Linux is not the perfect desktop replacement for Windows and won't be without some major changes in the industry, but it can be a rewarding alternative to dumping a perfectly good PC to buy one that runs Vista. I suggest most users can run it dual-boot with Windows 2000 or XP and enjoy the best of both worlds. Here are some places to order CD's.
on-disk.com Kubuntu
osdisc.com Ubuntu Edgy 6.10
osdisc.com Open SuSe 10.2

Sunday, December 03, 2006

Firefox 2.0

Here's a brief overview of the newest, best web browser and why it is better than Internet Explorer. http://www.mozilla.com/en-US/firefox/features.htmlThere is a link to download it at the top of the page.

It is easy to download and install, even with a dial-up connection, and won't interfere with Internet Explorer. You can use either or both. Just leave the box to always ask checked in the preference dialog that pops up and you can easily make either your default browser. Even your bookmarks (Favorites) and homepage can be migrated automatically, if you wish.

I've tried the new Internet Explorer 7 and find it a poor copy of Firefox 2.0 that has obvious bugs. I'm really disappointed that Microsoft rushed the release of IE7 just to get it out a few days before Firefox 2 and left so many bugs in it. I couldn't even resize the browser window by grabbing the borders. That means IE7 isn't written to basic Windows standards, but Firefox is. Also, there are far more useful add-ins for Firefox than IE, not that you need them. With built-in phishing (bogus web domain) warnings, easier to use tabs, and a cleaner interface on Firefox 2, I think you will agree with me that Microsoft has lost the right to claim they have the best browser. Just having RSS feeds built in is a welcome addition. Don't miss the weather add-in that sits on the status bar.

Experts recommend switching from IE6 due to the numerous security problems it has. If you are switching to a new browser, give Firefox serious consideration. Generally, most users will find Firefox 2 easier to use than IE7 and it has options that are easier to figure out and select. The only shortcoming I see so far is the lack of zone security control. But the Noscripts add-in with icon options to temporarily allow scripts for a particular website for example is much easier and faster to use. This add-in allows everyone to run with higher security by default than with IE.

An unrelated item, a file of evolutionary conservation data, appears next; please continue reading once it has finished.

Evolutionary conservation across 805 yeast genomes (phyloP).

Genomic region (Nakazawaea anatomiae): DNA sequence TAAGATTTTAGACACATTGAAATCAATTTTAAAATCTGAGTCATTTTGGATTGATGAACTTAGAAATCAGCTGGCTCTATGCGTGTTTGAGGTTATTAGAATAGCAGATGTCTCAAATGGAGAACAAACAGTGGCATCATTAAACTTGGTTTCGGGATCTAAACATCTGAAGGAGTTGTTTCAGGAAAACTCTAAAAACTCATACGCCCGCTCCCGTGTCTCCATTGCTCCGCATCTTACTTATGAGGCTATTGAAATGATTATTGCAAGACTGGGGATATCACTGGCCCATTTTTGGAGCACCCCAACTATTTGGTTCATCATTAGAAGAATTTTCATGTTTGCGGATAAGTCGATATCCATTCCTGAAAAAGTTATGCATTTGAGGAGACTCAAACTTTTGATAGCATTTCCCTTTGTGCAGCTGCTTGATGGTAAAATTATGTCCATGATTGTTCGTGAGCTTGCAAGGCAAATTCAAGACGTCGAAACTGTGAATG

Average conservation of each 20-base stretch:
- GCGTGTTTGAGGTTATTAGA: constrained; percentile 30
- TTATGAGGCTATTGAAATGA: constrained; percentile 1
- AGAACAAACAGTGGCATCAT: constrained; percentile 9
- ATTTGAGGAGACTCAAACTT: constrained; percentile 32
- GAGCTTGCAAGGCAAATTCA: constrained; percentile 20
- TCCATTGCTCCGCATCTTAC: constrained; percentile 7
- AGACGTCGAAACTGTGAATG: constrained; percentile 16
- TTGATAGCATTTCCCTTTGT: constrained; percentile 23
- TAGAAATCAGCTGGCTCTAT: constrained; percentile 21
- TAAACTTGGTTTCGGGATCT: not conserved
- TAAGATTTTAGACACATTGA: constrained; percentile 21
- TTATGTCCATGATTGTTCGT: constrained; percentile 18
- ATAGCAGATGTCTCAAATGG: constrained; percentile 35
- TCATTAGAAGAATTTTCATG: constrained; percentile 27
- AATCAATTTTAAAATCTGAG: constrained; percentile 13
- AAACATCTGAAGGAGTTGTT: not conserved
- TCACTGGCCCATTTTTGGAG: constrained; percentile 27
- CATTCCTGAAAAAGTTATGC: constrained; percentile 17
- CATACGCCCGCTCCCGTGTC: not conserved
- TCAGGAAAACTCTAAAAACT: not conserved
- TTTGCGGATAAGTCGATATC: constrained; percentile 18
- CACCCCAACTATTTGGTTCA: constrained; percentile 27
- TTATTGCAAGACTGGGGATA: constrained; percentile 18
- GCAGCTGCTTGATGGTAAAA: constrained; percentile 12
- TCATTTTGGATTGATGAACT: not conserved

There seems to be fewer security issues for basic browsing with Firefox so that offsets the ability to lock down the browser (disable most features) for most websites as you must do with IE6 using zones.

Both issue security patches promptly and regularly and update automatically or manually (from the Help menu in Firefox). But security issues in IE are exploited much more often and much faster.

It is much easier to remove personal data stored by Firefox than Internet Explorer 7. As Martha says, that's a good thing!

Overall, I don't feel like I'm missing anything by using Firefox 2 which also has Adobe extensions and there are lots of add-in features not available in IE7 (I love the forecastfox add-in for the status bar along the bottom). If I do come across a website that simply won't work with Firefox (Microsoft's hotmail.com requires scripts normally not allowed by the Noscripts add-in), I can make a temporary or permanent website exception or even use Internet Explorer. The two are mutually exclusive.

Try Firefox 2 and decide for yourself. I'd like to know what you think.